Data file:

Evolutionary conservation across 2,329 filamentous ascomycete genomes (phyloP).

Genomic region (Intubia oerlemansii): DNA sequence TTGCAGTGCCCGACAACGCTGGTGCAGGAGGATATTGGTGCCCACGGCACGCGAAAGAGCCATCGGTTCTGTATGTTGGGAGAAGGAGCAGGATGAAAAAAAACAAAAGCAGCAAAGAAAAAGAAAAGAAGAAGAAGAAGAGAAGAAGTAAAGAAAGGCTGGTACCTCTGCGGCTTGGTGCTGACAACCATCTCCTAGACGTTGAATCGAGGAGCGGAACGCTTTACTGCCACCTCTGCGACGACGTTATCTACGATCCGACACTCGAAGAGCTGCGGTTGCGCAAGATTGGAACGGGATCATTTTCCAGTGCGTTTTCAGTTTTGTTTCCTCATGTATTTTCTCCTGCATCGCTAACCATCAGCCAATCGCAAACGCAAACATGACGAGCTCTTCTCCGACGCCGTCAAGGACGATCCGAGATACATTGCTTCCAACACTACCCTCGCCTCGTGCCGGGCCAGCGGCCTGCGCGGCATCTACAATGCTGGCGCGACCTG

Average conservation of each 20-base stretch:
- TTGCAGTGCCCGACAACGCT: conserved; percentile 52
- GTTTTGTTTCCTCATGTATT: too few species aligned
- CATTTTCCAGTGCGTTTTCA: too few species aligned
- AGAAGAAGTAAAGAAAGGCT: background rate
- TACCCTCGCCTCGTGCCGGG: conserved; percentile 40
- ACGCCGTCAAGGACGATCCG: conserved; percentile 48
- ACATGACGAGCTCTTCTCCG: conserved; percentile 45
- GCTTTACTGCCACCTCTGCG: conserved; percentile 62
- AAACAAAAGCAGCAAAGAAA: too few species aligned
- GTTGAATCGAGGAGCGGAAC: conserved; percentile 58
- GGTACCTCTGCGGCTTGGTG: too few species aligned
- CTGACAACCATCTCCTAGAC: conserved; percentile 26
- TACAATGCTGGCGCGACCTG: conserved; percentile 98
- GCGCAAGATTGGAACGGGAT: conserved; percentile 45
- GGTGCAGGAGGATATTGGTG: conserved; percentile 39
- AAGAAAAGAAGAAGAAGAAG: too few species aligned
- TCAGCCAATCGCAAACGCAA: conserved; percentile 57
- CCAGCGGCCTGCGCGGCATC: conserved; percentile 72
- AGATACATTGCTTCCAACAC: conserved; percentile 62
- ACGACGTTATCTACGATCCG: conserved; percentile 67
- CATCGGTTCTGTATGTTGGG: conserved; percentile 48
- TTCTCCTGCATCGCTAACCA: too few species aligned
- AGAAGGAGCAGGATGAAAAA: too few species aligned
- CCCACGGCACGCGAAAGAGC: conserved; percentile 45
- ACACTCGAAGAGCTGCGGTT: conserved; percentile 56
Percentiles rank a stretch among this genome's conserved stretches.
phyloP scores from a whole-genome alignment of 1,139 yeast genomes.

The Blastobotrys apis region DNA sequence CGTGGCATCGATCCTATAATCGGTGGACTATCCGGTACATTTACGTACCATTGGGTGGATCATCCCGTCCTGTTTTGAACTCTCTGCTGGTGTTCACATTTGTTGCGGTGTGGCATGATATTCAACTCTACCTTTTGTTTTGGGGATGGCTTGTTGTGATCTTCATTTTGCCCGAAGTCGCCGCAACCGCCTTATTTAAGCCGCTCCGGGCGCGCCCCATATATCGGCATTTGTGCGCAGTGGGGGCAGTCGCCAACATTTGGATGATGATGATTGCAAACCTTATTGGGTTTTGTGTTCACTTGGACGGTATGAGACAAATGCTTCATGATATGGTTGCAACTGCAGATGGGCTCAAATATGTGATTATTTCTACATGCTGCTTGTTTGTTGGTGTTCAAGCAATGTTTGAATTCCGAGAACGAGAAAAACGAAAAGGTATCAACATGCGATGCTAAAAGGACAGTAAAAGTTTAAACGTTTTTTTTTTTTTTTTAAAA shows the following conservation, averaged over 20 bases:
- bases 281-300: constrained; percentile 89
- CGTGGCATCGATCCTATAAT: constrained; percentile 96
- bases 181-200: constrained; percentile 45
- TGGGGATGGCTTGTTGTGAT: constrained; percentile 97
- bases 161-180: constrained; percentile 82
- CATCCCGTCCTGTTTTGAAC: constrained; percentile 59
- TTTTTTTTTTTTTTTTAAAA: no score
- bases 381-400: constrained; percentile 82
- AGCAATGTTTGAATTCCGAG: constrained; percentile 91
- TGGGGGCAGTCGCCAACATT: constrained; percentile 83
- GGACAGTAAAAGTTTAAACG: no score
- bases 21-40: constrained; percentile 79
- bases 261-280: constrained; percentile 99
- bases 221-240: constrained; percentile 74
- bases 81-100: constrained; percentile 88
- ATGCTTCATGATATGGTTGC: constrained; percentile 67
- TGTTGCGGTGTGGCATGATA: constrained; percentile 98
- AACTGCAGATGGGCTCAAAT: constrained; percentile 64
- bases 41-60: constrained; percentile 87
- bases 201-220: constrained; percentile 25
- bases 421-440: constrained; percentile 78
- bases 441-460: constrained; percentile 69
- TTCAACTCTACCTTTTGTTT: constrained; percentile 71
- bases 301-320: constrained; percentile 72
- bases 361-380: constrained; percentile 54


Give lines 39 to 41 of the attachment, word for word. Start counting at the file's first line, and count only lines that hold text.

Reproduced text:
- bases 381-400: constrained; percentile 82
- AGCAATGTTTGAATTCCGAG: constrained; percentile 91
- TGGGGGCAGTCGCCAACATT: constrained; percentile 83